On July 10th, France outlawed free book deliveries and placed a floor under discounts. Hoping to protect independent booksellers, the new legislation perpetuates a 1981 law that said no discount could exceed 5% and prices have to be standardized. (In the 2014 law, the details about shipping and discounts are a bit more convoluted but we will not cover them here.)
Former French culture minister Filippetti said the law demonstrated “the nation’s deep attachment to books” and its quest to preserve “bibliodiversity.” Recognizing the threat, a bookseller called his clientele “l’amant infidel”—an unfaithful lover.
I am conflicted.
Yes, France has a special culture of independent bookstores, maybe 3500 in small towns and large cities. They also claim that Amazon is taking advantage of Luxembourg’s lower rates by reporting taxes there, is selling books as loss leaders and planning to raise prices when they outcompete everyone else.
Equal or Efficient Book Prices?
Where are we going? The independent bookstore debate is all about equality or efficiency.
The same debate surfaced in the U.S. with a 2011 Richard Russo NY Times OP-Ed. Citing friends who said, “They don’t win unless they destroy their competition…” Russo lamented Amazon’s impact on the indies. He quoted one author who said “…losing independent bookstores would be ‘akin to editing…a critical part of our culture out of American life.'” Or, as a bookstore owner explained, “If you like seeing the people in your community employed, if you think your city needs a tax base, if you want to buy books from a person who reads, don’t use Amazon.”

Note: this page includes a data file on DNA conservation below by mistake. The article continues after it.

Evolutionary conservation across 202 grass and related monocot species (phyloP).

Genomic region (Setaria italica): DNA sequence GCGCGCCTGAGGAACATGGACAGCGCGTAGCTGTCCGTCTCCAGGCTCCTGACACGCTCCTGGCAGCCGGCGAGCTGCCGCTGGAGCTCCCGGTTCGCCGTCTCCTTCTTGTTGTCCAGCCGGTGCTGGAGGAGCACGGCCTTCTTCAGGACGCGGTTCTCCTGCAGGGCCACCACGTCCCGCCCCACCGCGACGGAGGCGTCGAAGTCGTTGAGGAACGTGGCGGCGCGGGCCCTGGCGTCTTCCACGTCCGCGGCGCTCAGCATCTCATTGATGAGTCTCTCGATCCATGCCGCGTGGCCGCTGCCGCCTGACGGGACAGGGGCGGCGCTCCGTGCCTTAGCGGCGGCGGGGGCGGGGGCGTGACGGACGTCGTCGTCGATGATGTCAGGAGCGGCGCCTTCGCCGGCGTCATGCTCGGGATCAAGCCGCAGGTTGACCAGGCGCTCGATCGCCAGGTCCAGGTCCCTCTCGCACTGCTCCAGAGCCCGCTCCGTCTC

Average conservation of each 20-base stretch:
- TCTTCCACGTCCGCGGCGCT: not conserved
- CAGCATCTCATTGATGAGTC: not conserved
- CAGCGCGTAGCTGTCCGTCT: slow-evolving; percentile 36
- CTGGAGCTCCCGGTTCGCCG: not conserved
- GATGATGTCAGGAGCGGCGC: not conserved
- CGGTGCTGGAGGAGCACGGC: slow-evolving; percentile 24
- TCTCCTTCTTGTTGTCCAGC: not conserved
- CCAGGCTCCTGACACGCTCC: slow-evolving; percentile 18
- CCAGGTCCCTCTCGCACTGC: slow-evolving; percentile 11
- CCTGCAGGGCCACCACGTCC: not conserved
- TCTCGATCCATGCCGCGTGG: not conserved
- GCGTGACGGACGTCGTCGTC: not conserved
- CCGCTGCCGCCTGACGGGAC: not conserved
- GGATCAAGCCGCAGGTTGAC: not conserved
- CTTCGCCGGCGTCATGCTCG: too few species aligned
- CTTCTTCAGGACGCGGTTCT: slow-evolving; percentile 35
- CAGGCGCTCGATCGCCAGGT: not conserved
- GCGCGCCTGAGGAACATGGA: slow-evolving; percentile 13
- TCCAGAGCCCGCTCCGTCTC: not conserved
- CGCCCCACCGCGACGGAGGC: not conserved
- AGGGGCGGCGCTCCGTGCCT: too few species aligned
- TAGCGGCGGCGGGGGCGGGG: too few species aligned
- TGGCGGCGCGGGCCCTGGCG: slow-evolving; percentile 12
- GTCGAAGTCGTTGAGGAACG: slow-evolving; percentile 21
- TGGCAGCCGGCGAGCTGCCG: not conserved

Responding in a Slate column, journalist Farhad Manjoo focused on the benefits of paying less. Authors sell more books, consumers have extra money to spend locally and the economy enjoys more efficiency. Rather than doing harm, Amazon’s e-publishing and e-reader innovations have expanded the publishing world and could even be helping local communities. And yes, on Amazon, you can find comments from people who read.
You can see below how the price floor eliminates Amazon’s ability to discount and ship for free:
The Bottom Line, Price Floors and Opportunity Cost
As always, a tradeoff: we can have a mandate for the equal prices that are created by a price floor, or we can have the efficiency of market competition.
Our bottom line: Price floors come in handy when you have an economic group to protect. But the opportunity cost is efficiency.